These issues are in EFF’s cross hairs. They should be on your radar screen too.
Browsing the Internet incognito is something you might take for granted. You shouldn’t. EFF’s Tor software project facilitates anonymous online communication.
Mash-ups. Remixes. File-sharing. They exist. But their legality is dubious at best. A balance can be struck, however, between the public’s rights and those of copyright holders. The EFF will continue to be in the thick of the debate over fair use, P2P, and digital-rights management.
If the Justice Department subpoenaing Google’s search records doesn’t bother you, the NSA’s apparently unfettered access to telecom data and e-mails should. EFF is waiting to learn more about the extent of it all, but don’t be surprised to see them in a courtroom soon.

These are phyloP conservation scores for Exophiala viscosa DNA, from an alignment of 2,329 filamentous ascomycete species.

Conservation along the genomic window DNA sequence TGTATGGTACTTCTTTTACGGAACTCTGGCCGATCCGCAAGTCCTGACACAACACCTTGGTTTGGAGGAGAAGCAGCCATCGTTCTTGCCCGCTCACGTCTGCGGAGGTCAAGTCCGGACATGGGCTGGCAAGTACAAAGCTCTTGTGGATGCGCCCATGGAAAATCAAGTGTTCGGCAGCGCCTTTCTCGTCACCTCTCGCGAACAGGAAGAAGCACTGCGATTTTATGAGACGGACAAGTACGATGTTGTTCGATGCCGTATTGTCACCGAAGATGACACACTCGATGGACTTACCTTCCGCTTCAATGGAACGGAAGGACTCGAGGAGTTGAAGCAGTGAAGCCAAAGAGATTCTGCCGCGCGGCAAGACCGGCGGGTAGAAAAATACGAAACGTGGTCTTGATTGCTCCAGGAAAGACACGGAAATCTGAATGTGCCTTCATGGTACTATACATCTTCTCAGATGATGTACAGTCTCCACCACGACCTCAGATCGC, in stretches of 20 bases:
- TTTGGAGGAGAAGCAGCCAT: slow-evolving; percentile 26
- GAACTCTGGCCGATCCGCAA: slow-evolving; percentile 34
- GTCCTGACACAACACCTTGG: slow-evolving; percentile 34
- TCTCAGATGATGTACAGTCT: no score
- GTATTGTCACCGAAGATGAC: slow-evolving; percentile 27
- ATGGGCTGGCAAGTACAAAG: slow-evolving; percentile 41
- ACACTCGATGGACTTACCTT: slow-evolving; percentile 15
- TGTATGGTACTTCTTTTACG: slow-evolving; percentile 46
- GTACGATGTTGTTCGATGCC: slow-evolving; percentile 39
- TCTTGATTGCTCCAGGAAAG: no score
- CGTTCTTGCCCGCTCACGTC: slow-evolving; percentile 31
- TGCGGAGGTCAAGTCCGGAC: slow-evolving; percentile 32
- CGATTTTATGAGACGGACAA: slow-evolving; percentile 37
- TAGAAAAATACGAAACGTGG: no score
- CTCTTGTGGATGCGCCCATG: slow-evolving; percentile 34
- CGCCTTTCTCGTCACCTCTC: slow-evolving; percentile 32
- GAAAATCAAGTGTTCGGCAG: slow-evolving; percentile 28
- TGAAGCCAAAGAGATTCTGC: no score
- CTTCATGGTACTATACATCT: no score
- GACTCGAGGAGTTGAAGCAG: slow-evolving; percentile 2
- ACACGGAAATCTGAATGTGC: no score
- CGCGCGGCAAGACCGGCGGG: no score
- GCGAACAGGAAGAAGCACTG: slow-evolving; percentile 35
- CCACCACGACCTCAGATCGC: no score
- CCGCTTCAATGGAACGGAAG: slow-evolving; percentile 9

You have a blog. Hell, everyone you know does. Do you know your rights and risks? The EFF has published an extensive and exhaustive Legal Guide for Bloggers at http://www.eff.org.
They’re controversial and problematic, but they’re only going to become more widely used. How can we be sure e-voting machines are accurate? Through legislation, litigation, and advocacy; EFF is on the case.
: News Features
, Elections and Voting, Politics, U.S. Department of Justice